He is also being eaten by guilt that we spent money on buying the viola based on his intention of practicing on the regular basis; but 8 months into the school year it is still gathering dust under the table in his room. He practiced only once in this period of time, but it was enough to establish that he did not like how this viola sounded; the quality of the instrument was poor; he could not sustain his plans for practicing and, therefore, without further a due, the viola should be returned, so that at least part of the money could be recouped. I debated that if he started practicing, the money would become well spent; plus considering that he wanted to continue the orchestra next year it made no sense to return it… Finally, I agreed to ask about a trade-off while visiting Sam-Ash to replace the A string he broke during his only practice. After staying in line for longer that his the one and the only practice lasted, and paying $7.50 for the new string (the work was covered by a warranty we purchased anticipating a lot of broken strings due to heavy use of an instrument) we were promised half the price if returned at the end of school year. My son is thinking about it.
Now that we were clear on the viola situation and the practicing schedule, we could move on to the wardrobe. The music teacher wanted to stay with the black pants and shoes, but to go “springy” on the top. She never did it before, and in her own words “was using this year’s orchestra as the guinea pigs” to test how “the rainbow” musicians would look on stage. The visit to the mall became unavoidable.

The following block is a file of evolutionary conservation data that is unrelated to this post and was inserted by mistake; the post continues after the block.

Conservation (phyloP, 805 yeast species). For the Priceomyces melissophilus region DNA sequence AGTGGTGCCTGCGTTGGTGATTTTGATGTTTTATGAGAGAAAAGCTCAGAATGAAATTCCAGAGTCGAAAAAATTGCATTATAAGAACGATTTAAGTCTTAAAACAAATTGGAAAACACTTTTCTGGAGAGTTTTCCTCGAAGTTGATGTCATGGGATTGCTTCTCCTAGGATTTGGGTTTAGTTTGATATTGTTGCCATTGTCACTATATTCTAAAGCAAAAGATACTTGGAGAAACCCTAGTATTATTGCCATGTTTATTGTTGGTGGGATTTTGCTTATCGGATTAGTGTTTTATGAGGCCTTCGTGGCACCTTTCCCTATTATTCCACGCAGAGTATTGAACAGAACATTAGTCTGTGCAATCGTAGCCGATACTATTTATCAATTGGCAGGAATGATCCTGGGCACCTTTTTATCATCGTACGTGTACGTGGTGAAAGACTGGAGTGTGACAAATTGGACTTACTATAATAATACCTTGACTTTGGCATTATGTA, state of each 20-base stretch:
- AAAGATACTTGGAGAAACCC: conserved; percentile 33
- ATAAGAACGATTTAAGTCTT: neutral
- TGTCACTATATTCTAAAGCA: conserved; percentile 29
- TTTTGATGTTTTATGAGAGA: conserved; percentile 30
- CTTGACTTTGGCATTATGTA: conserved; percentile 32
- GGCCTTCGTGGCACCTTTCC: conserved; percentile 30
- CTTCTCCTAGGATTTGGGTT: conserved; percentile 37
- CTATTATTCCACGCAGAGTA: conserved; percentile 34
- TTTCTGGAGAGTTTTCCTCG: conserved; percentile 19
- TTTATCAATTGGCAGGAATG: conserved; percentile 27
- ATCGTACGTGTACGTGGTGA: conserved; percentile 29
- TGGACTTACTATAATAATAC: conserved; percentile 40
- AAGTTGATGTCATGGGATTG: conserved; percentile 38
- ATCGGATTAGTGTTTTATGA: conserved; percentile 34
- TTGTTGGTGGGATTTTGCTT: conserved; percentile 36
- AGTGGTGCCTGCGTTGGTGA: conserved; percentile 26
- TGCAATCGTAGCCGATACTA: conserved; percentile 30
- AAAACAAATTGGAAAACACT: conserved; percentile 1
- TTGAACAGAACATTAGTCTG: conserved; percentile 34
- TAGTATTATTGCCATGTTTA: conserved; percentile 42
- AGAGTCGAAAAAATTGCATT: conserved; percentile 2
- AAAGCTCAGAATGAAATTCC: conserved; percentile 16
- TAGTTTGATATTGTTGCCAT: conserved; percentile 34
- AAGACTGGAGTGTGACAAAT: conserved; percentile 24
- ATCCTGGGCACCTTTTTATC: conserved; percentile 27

Looking for the shirt I asked neatly –dressed, ready-to-help salesmen to measure my son’s neck. Panicking, realizing that he had nowhere to run, he gave me a killer look, virtually asking me if I was nuts. Never shopping for the formal clothes before, he did not know that the shirt sizes go by the neck size and the sleeves length, that to look sharp the clothes should be fitted, and kept on the hanger in the closet, that the shoes should be polished, and the belt should match the shoes. It also would not hurt to shave and to comb the hair. Can I also throw in ironing and tying a tie, or am I asking for too much? There are certain situations, in which looking like a shmuck is not appropriate, and the concert is one of them.
Settling on the lavender shirt, picking the “right” tie was proven to be particularly difficult. It was supposed to be plain, in a nice, bright color, and to match the shirt. Plain meaning plain. Even if there is some tiny line hardly detectable by a powerful microscope it is not plain. All the final choices came with the price that even after a discount was still too high. I don’t know why the ties cost more than a shirt or a pair of pants; what makes them so valuable. And they are way too expensive if consumed as a gourmet dog food.
While I was dropping my son off at school an hour before the concert the school called to inform us that there was a power outage and the concert might be canceled. They would call a half hour before the concert to let us know. Nobody called. We went to the concert. It was cancelled. Rescheduled to the next day. That was how the concert tie ended up on the dining chair. What was the point to put it in the closet to be taken out again the next day?
The concert was a success in my opinion, sucked in my son’s. I especially liked “The Sweet Child O’Mine” (Guns N’Roses) performed by combined 9th and 12th grade orchestras at the end. He said that some people in the audience did not even realize what song was being played. He did not play some of the fast notes altogether, trying to minimize the damage to the overall performance done by his horrible playing. However, the pieces they did were way more difficult than last year’s, therefore, comparing to last year he improved drastically. Mazel Tov.